“…one of the most atmospheric recordings of guitar music, of any kind, that I have heard…Derek Gripper has been grappling with the almost overwhelming task of ‘transcribing’ the music of the Kora to the solo guitar. More than a labour of love, Gripper has brought a new purity to the dream-like improvisatory nature of these compositions…the music is mesmerising…the phrases never seem to repeat themselves, although they also appear to move in concentric circles whilst soaring above you in the sky….The drones and ornamentation intertwine in a rich, beguiling counterpoint. My recording of the year, so far!” [Tim Panting Classical Guitar Magazine UK]

‎”The result is astounding, not just for its technical brilliance, but its musicality. Gripper executes these pieces with the precision and attention to detail one might expect from a great classical musician…It’s hard to imagine a more impressive and passionate rendering of Malian music on classical guitar, particularly from a person who has done it all his own way.” (Banning Eyre, Afropop Worldwide) Read the full review

an “extraordinary set of instrumentals…with a unique and quite astonishing guitar technique…at the same time tributes and also very intense, personal takes on the originals…there is a feeling of freedom that is liberating to listen to…he succeeds magnificently…A true synthesis and a great album.” [Ian Kearey, fRoots]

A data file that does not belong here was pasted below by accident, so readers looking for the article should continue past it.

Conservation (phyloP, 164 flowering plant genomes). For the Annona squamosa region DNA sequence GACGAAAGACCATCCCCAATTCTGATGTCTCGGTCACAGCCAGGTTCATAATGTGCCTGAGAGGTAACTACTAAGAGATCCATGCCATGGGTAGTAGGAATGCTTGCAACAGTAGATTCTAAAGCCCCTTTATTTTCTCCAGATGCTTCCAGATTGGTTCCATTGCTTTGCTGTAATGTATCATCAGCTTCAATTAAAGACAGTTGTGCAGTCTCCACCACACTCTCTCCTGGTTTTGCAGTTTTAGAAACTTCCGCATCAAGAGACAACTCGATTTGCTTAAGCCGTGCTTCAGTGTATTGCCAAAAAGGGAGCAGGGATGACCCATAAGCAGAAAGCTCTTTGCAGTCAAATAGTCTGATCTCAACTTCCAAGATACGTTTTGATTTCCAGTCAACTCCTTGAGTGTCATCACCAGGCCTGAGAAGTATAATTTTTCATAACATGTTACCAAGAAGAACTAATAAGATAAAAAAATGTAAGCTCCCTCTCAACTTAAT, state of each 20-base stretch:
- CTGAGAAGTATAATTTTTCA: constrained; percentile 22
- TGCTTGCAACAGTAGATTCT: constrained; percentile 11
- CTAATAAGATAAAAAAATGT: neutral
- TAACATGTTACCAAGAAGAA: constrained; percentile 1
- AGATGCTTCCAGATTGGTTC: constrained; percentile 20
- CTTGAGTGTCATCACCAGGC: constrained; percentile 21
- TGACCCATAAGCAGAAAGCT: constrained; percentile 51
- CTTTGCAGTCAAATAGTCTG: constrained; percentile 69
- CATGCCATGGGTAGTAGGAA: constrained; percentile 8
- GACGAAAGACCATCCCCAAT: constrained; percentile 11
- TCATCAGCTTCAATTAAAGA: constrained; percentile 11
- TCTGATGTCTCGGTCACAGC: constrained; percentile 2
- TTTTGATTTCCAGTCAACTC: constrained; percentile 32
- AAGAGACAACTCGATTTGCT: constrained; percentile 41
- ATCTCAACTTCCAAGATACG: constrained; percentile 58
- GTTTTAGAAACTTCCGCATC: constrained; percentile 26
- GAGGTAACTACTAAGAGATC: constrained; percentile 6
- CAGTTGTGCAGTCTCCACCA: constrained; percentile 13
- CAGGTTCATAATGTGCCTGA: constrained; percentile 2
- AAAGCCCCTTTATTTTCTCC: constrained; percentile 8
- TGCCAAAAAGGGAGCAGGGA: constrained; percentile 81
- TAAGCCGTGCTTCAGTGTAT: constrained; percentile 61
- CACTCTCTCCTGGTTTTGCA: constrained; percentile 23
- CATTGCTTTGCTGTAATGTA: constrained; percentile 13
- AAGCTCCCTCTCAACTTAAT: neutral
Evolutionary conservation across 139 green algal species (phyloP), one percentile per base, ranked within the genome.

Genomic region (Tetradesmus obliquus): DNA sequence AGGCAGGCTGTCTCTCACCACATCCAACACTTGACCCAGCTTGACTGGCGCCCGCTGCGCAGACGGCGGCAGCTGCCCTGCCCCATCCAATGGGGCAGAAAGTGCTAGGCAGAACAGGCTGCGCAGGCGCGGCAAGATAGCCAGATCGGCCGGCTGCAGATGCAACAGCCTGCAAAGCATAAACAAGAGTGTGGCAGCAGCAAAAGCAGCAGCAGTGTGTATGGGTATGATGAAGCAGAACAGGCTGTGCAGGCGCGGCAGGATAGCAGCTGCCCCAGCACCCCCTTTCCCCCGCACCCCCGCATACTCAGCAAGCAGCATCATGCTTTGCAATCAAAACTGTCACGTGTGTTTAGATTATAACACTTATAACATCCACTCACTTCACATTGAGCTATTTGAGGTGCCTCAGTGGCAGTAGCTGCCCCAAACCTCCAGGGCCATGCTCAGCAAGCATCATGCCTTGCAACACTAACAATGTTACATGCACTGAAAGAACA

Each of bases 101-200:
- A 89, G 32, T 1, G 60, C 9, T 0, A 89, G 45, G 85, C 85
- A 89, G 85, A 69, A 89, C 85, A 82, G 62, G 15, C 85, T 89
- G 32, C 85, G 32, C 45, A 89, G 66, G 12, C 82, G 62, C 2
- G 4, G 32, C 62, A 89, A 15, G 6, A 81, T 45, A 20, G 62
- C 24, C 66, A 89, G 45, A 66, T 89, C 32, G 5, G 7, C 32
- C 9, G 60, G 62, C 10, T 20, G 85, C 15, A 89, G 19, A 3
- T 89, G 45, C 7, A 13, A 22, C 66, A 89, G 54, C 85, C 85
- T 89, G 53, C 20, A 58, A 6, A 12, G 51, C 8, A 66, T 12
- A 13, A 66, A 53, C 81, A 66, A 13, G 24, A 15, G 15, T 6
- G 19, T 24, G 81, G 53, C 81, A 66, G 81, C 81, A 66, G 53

“Doing sublime justice to this music on six strings is an incredible achievement…enormously successful…this music is more about Agape than Eros. As with the excellent album, it is music that leaves you feeling a little more than human, a little better than human. [Chris Roper, Mail and Guardian] Read full review

“Gripper has created more than just transcriptions of kora music but has given listeners a sincere and thoughtful album of music. The synthesis of transcription and personal arranging is what makes this a spectacular achievement on guitar. Gripper is so at home with this music and that makes it more special than most albums I hear on classical guitar. Never do I feel he is struggling or ‘trying’ to pull something off.” [Bradford C. Werner, This is Classical Guitar Read full review"